In the spirit of proud and undisguised plagiarism, I thought that the following passage from Dr. Jacob Jocz’s The Jewish People and Jesus Christ was worth citing in full, for its thought-provoking qualities:
“Throughout the ages there were numbers of Jews who submitted to the claims which Jesus made and acknowledged his Messiahship. This is important, for it is almost universally held on both sides that the Jews have rejected and the Gentiles accepted Jesus of Nazareth. This grave mistake is due to the fact that Christianity, which originally began as a movement of individuals and remained such for several centuries, subsequently became a state-patronized religion. Herein is the irony of history, that while the early triumphs of Christianity were due to the breaking down of all national ties, these very triumphs led it back into the bondage of nationalism. The main issue between the early Church and the mother religion was concerning the national prerogatives of Israel. But eventually Christianity became nationalized, for only as such could it come to terms with the State. Today we speak of Christian nations and non-Christian nations without even suspecting a contradiction. We have become accustomed to speaking in collective terms about a movement which by its very nature concerns only individuals. If there ever were ‘Christian nations,’ the Jewish people never was one. But if amongst the nations of the world there were many Christians, it is our purpose to show that the same can be said about the Jews.”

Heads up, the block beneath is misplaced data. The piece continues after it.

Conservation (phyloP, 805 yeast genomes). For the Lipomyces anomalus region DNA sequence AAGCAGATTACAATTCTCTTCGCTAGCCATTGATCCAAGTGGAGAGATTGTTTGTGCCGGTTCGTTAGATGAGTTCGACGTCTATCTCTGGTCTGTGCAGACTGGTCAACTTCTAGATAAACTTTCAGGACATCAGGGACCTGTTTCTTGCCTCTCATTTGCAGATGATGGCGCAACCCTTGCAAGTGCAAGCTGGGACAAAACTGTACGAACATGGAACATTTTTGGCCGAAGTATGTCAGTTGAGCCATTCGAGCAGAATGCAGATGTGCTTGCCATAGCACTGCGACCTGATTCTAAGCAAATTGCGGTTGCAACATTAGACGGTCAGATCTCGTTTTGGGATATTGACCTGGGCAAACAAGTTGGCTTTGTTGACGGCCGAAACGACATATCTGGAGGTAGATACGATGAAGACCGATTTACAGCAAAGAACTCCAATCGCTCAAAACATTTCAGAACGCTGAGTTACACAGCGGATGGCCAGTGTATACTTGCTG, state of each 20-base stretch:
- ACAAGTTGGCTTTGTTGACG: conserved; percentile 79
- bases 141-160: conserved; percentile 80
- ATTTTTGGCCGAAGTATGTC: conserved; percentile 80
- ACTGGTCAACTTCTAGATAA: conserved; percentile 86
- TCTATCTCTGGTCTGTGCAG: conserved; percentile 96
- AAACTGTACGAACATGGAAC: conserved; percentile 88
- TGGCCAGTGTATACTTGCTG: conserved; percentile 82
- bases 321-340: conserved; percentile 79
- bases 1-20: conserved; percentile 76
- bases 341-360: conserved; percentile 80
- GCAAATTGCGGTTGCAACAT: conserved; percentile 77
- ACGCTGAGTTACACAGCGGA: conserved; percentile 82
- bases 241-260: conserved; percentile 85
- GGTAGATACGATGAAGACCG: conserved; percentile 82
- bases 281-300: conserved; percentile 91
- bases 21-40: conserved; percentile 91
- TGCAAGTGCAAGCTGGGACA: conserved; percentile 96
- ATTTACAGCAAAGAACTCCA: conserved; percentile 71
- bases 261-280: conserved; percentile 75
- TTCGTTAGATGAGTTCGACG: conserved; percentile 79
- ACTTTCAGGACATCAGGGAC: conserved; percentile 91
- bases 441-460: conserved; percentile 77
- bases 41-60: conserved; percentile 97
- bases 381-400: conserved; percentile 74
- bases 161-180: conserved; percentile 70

I may differ with Dr. Jocz somewhat (only somewhat) on the extent to which Christianity and nationhood are unrelated, as per this earlier post. However, his central idea – that the proportion of actual Christians among the Jews is likely quite comparable to that among the nationally-Christian Gentiles – is an essential one, regardless of exactly how the math shakes out.
The sharp separation between the Jews who rejected Christ and the Gentiles who accepted him has historically served as the underpinning for anti-Semitism. It must be overcome by reminding the world that it is the national dichotomy that has been drawn wrongly, not – as our relativistic culture is ever-inclined to do – by blurring the spiritual one. It seems to me an important task of Jewish Christians today to bear witness to this fact.